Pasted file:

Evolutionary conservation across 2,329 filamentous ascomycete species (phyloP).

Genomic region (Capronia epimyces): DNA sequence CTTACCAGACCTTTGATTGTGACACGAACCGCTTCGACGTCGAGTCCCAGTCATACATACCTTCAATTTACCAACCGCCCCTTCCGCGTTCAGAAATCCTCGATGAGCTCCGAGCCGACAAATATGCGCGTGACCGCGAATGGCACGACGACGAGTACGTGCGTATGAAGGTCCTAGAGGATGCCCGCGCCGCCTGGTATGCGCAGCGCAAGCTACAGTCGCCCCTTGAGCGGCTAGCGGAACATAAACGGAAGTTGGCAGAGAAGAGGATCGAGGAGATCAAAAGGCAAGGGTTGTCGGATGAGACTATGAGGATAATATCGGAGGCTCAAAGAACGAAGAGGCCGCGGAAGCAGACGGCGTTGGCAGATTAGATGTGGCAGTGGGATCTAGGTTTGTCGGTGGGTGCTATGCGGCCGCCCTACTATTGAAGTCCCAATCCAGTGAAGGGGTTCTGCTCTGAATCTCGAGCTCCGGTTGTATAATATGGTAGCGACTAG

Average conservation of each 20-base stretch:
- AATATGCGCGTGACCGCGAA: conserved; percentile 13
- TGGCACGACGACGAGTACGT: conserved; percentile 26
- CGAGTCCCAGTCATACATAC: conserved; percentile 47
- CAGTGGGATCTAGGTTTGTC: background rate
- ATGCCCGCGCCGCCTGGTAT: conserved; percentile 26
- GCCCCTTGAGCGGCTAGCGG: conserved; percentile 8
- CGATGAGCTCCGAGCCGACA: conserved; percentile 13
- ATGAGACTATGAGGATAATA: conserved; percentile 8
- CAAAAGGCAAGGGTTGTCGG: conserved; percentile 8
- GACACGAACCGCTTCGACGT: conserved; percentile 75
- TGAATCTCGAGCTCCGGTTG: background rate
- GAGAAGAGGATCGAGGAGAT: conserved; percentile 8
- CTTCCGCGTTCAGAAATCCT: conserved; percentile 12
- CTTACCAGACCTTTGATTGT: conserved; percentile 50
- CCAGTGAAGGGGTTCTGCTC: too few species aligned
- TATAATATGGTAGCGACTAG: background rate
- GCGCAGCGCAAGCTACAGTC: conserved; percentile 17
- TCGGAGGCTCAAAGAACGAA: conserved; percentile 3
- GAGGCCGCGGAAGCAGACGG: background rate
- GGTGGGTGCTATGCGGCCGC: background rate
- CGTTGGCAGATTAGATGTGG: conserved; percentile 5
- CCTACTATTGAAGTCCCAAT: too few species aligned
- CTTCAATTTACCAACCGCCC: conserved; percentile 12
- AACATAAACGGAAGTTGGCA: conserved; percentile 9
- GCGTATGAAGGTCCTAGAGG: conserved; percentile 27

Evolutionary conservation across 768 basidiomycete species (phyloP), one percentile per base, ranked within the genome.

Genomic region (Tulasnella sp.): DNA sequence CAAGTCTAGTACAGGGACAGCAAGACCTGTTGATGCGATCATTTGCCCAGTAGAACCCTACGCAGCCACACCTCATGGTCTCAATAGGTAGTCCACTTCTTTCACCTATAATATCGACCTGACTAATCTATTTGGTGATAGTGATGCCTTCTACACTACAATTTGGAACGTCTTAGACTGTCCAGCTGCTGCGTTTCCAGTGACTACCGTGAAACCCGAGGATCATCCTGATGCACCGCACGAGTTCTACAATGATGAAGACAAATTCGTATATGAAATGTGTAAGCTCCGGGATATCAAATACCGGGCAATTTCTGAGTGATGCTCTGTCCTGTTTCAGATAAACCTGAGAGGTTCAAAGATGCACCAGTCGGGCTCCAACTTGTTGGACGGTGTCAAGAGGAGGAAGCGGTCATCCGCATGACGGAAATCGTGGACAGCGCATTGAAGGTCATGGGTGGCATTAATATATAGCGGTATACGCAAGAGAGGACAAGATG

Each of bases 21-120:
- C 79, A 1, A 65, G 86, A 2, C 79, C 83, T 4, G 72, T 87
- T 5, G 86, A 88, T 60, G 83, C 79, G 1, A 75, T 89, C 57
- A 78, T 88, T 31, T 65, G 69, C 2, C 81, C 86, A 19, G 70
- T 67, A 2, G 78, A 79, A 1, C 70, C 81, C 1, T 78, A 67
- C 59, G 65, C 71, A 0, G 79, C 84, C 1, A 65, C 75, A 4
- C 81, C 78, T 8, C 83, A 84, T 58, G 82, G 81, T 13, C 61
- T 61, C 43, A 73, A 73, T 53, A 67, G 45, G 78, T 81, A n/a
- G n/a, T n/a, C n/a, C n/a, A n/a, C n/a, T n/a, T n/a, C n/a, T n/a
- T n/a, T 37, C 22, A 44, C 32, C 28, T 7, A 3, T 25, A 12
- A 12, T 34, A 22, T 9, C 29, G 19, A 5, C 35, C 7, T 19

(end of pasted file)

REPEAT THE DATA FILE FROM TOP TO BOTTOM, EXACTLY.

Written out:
Evolutionary conservation across 2,329 filamentous ascomycete species (phyloP).

Genomic region (Capronia epimyces): DNA sequence CTTACCAGACCTTTGATTGTGACACGAACCGCTTCGACGTCGAGTCCCAGTCATACATACCTTCAATTTACCAACCGCCCCTTCCGCGTTCAGAAATCCTCGATGAGCTCCGAGCCGACAAATATGCGCGTGACCGCGAATGGCACGACGACGAGTACGTGCGTATGAAGGTCCTAGAGGATGCCCGCGCCGCCTGGTATGCGCAGCGCAAGCTACAGTCGCCCCTTGAGCGGCTAGCGGAACATAAACGGAAGTTGGCAGAGAAGAGGATCGAGGAGATCAAAAGGCAAGGGTTGTCGGATGAGACTATGAGGATAATATCGGAGGCTCAAAGAACGAAGAGGCCGCGGAAGCAGACGGCGTTGGCAGATTAGATGTGGCAGTGGGATCTAGGTTTGTCGGTGGGTGCTATGCGGCCGCCCTACTATTGAAGTCCCAATCCAGTGAAGGGGTTCTGCTCTGAATCTCGAGCTCCGGTTGTATAATATGGTAGCGACTAG

Average conservation of each 20-base stretch:
- AATATGCGCGTGACCGCGAA: conserved; percentile 13
- TGGCACGACGACGAGTACGT: conserved; percentile 26
- CGAGTCCCAGTCATACATAC: conserved; percentile 47
- CAGTGGGATCTAGGTTTGTC: background rate
- ATGCCCGCGCCGCCTGGTAT: conserved; percentile 26
- GCCCCTTGAGCGGCTAGCGG: conserved; percentile 8
- CGATGAGCTCCGAGCCGACA: conserved; percentile 13
- ATGAGACTATGAGGATAATA: conserved; percentile 8
- CAAAAGGCAAGGGTTGTCGG: conserved; percentile 8
- GACACGAACCGCTTCGACGT: conserved; percentile 75
- TGAATCTCGAGCTCCGGTTG: background rate
- GAGAAGAGGATCGAGGAGAT: conserved; percentile 8
- CTTCCGCGTTCAGAAATCCT: conserved; percentile 12
- CTTACCAGACCTTTGATTGT: conserved; percentile 50
- CCAGTGAAGGGGTTCTGCTC: too few species aligned
- TATAATATGGTAGCGACTAG: background rate
- GCGCAGCGCAAGCTACAGTC: conserved; percentile 17
- TCGGAGGCTCAAAGAACGAA: conserved; percentile 3
- GAGGCCGCGGAAGCAGACGG: background rate
- GGTGGGTGCTATGCGGCCGC: background rate
- CGTTGGCAGATTAGATGTGG: conserved; percentile 5
- CCTACTATTGAAGTCCCAAT: too few species aligned
- CTTCAATTTACCAACCGCCC: conserved; percentile 12
- AACATAAACGGAAGTTGGCA: conserved; percentile 9
- GCGTATGAAGGTCCTAGAGG: conserved; percentile 27

Evolutionary conservation across 768 basidiomycete species (phyloP), one percentile per base, ranked within the genome.

Genomic region (Tulasnella sp.): DNA sequence CAAGTCTAGTACAGGGACAGCAAGACCTGTTGATGCGATCATTTGCCCAGTAGAACCCTACGCAGCCACACCTCATGGTCTCAATAGGTAGTCCACTTCTTTCACCTATAATATCGACCTGACTAATCTATTTGGTGATAGTGATGCCTTCTACACTACAATTTGGAACGTCTTAGACTGTCCAGCTGCTGCGTTTCCAGTGACTACCGTGAAACCCGAGGATCATCCTGATGCACCGCACGAGTTCTACAATGATGAAGACAAATTCGTATATGAAATGTGTAAGCTCCGGGATATCAAATACCGGGCAATTTCTGAGTGATGCTCTGTCCTGTTTCAGATAAACCTGAGAGGTTCAAAGATGCACCAGTCGGGCTCCAACTTGTTGGACGGTGTCAAGAGGAGGAAGCGGTCATCCGCATGACGGAAATCGTGGACAGCGCATTGAAGGTCATGGGTGGCATTAATATATAGCGGTATACGCAAGAGAGGACAAGATG

Each of bases 21-120:
- C 79, A 1, A 65, G 86, A 2, C 79, C 83, T 4, G 72, T 87
- T 5, G 86, A 88, T 60, G 83, C 79, G 1, A 75, T 89, C 57
- A 78, T 88, T 31, T 65, G 69, C 2, C 81, C 86, A 19, G 70
- T 67, A 2, G 78, A 79, A 1, C 70, C 81, C 1, T 78, A 67
- C 59, G 65, C 71, A 0, G 79, C 84, C 1, A 65, C 75, A 4
- C 81, C 78, T 8, C 83, A 84, T 58, G 82, G 81, T 13, C 61
- T 61, C 43, A 73, A 73, T 53, A 67, G 45, G 78, T 81, A n/a
- G n/a, T n/a, C n/a, C n/a, A n/a, C n/a, T n/a, T n/a, C n/a, T n/a
- T n/a, T 37, C 22, A 44, C 32, C 28, T 7, A 3, T 25, A 12
- A 12, T 34, A 22, T 9, C 29, G 19, A 5, C 35, C 7, T 19